HitFix: Well, when you put it that way... At least that would have been interesting TV...
CY: I don't know. I can't carry the entire show.
HitFix: In China, you were very outspoken about all of your Tribemates and most of them weren't even very interesting. Was it hard to stay quiet surrounded by big, broad personalities like Russell and Coach and Boston Rob?
CY: It's a different experience. The first time you go out, you don't know what to make of people. Then when you go back, you already know what to make of them. We all know what Boston Rob is like. We all know what Jerri's like. Everybody knows what I'm like. So it becomes irrelevant. You're just playing the game and it's a different. I tried to just skulk around in the shadows as much as I could, but it's not easy, because they're like, "Ah. That's just Courtney. She's doing her thing where she doesn't get involved."
HitFix: Did you contemplate taking any sort of different approach this time around?
CY: I think when you are me, the best thing that I can do is make a strong alliance and then flank myself on all sides with strong players and that's what I did. I don't think changing anything would have been different. I don't think that I made a wrong move. I feel like we got FUBARed with the whole Tyson thing and then obviously there were the Idols that kept popping up. I lost fair and square. I think that I put myself in a good position and I was in the center of a really strong six-person alliance against three and then all of a sudden it all went to hell. You know? I don't think that by siding with the minority, I could have been like, "Let me get out my crystal ball and see that three misfits are going to somehow wrap all of us around their finger. I should jump on the losing train!" No. You want to be on the winning train. I thought I was. I mean, Rob is an amazing player. I wanted to be aligned with him. Sandra was a solid alliance for me to have. Tyson and I got along great. Then Jerri and Coach were just like extra numbers. I think I had myself in really good position and then things went awry. I did what I could. I spoke to Parvati and tried to sway her to keep me over Sandra, just because of our connection and what we could have done together and the fact that she knew that I was loyal to her and not the other two people in her alliance. I think I did what I could.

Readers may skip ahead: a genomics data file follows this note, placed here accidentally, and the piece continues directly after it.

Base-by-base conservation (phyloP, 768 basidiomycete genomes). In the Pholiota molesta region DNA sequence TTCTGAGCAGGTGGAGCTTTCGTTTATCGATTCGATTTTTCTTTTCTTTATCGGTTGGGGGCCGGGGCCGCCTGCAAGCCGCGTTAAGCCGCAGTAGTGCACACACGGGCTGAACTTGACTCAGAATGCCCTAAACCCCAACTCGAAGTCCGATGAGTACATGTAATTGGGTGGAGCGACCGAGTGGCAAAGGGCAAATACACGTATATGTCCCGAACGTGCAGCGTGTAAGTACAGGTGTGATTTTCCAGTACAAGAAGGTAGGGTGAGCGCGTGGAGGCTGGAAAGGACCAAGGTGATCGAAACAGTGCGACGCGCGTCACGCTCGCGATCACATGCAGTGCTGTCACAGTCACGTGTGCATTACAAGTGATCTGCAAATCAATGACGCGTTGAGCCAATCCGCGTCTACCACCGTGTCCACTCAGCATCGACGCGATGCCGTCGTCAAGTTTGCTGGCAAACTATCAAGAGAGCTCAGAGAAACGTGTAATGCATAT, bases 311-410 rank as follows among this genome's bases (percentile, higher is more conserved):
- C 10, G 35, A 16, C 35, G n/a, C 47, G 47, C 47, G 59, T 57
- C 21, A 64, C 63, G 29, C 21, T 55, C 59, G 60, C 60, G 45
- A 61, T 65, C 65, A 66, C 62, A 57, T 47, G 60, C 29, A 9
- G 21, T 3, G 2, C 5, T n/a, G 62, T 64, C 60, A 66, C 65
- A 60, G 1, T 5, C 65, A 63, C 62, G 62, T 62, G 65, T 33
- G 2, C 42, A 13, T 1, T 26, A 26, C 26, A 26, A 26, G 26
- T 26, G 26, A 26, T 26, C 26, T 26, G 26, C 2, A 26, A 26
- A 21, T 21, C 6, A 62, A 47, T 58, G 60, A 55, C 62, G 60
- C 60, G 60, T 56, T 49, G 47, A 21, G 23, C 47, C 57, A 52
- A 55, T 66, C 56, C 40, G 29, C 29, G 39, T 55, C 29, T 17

HitFix: So would you do this game again?
CY: Ummm... I don't think so.
HitFix: Physical reasons, emotional reasons or just because twice is enough?
CY: For boring reasons. I don't think anyone is interested in seeing me anymore and I'm going to bow out gracefully.
Previous "Survivor: Heroes vs. Villains" Exit Interviews: